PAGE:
17-18 February 2017, University of Birmingham
Understanding Material Loss intends to examine the usefulness of ‘loss’ as an analytical framework across different disciplines and subfields, but principally within historical studies. Loss and absence are slowly being recognized as significant factors in historical processes, particularly in relation to the material world. Archaeologists, anthropologists, philosophers, literary scholars, sociologists and historians have increasingly come to understand the material world as an active and shaping force. Nevertheless, while significant, such studies have consistently privileged material presence as the basis for understanding how and why the material world has played an increasingly important role in the lives of humans. In contrast, Understanding Material Loss suggests that instances of absence, as much as presence, provide important means of understanding how and why the material world has shaped human life and historical processes.
Speculative and exploratory in nature, Understanding Material Loss asserts that in a period marked by ecological destruction, but also economic austerity, large scale migration and increasing resource scarcity, it is important that historians work to better understand the ways in which humans have responded to material loss in the past and how such responses have shaped change. Understanding Material Loss asks: how have humans historically responded to material loss and how has this shaped historical processes? The conference will bring together a range of scholars in an effort more to begin to explore and frame a problem, than provide definitive answers.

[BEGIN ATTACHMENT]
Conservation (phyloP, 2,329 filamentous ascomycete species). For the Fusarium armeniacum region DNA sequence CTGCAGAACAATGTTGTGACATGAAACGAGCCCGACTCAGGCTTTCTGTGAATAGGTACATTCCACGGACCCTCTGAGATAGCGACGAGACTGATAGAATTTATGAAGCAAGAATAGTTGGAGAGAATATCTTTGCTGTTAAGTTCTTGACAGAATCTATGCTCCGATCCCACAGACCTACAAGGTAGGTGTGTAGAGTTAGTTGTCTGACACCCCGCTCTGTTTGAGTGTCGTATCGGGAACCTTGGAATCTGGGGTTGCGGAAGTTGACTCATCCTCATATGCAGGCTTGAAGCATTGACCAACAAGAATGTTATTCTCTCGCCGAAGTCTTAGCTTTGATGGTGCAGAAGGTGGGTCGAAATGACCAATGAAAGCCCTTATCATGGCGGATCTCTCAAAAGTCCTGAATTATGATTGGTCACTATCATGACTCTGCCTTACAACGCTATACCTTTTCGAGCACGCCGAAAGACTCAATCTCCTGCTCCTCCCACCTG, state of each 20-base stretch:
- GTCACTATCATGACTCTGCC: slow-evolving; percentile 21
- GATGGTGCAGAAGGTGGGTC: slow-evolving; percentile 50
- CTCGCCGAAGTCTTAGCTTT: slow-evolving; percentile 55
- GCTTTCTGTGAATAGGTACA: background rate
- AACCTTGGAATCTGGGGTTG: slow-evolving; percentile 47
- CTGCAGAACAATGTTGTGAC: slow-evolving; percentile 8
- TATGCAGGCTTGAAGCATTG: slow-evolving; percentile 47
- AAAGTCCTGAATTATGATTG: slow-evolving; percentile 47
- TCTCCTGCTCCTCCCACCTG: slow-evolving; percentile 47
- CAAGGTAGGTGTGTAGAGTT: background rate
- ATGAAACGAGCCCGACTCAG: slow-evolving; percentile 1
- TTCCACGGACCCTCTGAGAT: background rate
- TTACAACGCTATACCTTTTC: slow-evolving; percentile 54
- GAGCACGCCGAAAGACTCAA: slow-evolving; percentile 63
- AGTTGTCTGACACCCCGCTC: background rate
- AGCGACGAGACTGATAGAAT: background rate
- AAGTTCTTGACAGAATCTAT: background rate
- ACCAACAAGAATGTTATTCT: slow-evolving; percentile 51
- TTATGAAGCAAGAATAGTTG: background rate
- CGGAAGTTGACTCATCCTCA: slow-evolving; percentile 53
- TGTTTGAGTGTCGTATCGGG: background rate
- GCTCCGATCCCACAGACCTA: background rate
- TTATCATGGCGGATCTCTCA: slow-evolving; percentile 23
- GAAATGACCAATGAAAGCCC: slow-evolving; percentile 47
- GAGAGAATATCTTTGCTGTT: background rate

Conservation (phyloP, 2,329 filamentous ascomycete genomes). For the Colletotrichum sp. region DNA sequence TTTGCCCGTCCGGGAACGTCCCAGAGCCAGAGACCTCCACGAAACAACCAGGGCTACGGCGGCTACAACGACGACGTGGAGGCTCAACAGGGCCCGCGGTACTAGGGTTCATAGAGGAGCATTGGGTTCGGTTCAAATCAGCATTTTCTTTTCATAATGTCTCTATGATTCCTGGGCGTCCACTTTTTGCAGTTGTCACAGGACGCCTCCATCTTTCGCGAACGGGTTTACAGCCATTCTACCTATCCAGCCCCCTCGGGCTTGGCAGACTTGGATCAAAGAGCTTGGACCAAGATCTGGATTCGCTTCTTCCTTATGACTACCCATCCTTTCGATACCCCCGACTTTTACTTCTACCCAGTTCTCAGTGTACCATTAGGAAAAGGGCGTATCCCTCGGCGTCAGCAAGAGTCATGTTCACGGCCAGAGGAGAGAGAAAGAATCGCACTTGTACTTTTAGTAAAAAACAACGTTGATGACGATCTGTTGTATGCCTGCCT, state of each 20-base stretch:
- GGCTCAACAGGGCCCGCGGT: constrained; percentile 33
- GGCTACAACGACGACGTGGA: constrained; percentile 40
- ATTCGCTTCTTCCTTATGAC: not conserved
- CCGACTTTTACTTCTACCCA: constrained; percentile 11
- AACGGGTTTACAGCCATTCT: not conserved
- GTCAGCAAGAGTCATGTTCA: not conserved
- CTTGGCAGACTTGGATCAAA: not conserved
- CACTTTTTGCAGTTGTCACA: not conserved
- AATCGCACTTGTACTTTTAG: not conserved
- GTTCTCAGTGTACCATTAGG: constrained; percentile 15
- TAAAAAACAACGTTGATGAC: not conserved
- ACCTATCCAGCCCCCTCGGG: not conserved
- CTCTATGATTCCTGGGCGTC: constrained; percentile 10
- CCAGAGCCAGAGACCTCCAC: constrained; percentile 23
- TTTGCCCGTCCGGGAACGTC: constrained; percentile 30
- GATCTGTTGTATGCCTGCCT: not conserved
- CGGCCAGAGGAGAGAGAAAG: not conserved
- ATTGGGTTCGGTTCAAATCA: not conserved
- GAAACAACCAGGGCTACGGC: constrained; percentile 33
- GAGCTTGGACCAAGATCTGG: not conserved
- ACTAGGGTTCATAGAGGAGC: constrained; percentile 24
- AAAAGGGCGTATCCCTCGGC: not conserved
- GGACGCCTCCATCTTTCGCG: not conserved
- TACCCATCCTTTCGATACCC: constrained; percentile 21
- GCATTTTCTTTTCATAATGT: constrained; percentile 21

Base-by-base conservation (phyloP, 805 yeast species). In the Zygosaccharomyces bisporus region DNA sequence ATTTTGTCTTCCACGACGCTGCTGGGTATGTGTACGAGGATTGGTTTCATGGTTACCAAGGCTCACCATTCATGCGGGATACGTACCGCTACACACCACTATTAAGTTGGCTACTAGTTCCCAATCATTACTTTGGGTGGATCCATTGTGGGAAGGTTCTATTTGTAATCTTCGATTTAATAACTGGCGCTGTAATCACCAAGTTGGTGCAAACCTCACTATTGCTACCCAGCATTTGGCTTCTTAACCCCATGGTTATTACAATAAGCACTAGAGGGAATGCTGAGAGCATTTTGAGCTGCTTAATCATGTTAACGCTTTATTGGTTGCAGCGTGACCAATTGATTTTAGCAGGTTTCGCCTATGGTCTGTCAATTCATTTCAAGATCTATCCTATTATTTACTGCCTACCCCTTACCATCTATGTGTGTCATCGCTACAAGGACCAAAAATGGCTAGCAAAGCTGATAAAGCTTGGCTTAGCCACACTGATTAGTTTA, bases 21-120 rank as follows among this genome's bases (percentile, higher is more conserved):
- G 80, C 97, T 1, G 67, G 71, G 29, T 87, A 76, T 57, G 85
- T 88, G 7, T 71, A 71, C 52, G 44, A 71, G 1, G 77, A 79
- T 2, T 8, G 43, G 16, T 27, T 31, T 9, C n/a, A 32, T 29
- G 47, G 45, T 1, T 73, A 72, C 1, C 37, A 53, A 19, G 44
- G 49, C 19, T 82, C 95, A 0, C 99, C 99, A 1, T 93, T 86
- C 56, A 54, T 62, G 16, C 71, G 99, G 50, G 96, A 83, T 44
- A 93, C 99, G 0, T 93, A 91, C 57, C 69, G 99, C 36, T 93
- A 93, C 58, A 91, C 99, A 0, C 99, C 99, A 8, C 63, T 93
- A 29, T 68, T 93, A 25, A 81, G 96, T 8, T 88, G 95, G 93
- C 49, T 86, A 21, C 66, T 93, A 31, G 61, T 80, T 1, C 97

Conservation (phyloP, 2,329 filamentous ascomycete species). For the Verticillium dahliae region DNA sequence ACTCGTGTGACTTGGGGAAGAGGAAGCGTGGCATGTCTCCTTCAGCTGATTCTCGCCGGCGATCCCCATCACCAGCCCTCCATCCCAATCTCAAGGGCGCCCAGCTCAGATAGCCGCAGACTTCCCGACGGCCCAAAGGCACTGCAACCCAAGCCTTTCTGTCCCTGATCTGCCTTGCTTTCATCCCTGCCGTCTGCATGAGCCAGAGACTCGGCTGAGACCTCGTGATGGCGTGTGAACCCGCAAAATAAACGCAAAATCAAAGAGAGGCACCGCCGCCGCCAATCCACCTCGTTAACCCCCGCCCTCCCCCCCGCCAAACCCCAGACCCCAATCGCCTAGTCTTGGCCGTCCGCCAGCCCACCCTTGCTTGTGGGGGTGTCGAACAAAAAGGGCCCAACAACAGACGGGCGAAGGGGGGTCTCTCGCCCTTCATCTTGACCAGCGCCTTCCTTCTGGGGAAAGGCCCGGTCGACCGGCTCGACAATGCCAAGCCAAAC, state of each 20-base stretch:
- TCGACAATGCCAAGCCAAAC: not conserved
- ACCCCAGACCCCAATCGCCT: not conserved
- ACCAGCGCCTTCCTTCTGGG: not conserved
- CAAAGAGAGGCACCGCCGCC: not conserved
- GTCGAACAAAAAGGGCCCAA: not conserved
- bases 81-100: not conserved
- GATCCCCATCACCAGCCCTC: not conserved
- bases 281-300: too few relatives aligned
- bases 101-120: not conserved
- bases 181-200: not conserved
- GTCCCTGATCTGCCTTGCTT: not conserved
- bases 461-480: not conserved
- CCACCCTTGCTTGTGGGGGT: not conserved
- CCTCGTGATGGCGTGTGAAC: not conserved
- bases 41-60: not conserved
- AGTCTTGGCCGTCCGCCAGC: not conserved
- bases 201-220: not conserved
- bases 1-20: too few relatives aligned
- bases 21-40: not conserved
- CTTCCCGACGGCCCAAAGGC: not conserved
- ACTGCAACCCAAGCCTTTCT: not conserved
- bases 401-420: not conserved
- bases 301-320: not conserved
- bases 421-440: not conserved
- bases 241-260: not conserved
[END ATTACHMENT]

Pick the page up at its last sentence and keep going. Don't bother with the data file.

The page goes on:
Confirmed keynote speakers include:
- Professor Pamela Smith, History, Columbia
- Simon Werrett, Science and Technology Studies, UCL
- Professor Maya Jasanoff, History, Harvard
- Professor Jonathan Lamb, English, Vanderbilt
- Professor Anthony Bale, English and Humanities, Birkbeck
- Astrid Swenson, Politics and History, Brunel
- How has the ‘loss’ of particular materials affected scientific practice, manufacturing, architectural design or development in the past?
- How have humans responded to the partial loss or decay of materials?
- How have ‘lost’ skills or knowledge affected the use of materials?
- How have humans re-appropriated or recycled seemingly damaged or obsolete materials?
- How have humans sought to maintain and mark the ownership of objects?
- How has the loss of possessions and property affected human mobility and constructions of identity?
- How have communities historically responded to the loss of particular objects? When and why have they sought to stave off the loss of things?
- Where, when and how have cultures of repair flourished?
- How has the loss of possessions and property (or the potential for loss) affected processes of production, consumption or financial stability?
- When and why have particular sites or buildings been understood as destroyed or obsolete?
- How have past societies responded to the loss of particular sites?
- When and how have landscapes been actively purged of symbols and sites?
- How have past societies worked to rebuild or reclaim particular sites?
- What strategies did past societies develop to ensure the resilience of certain structures?
Thanks to Past & Present and the University of Birmingham for their generous support for the conference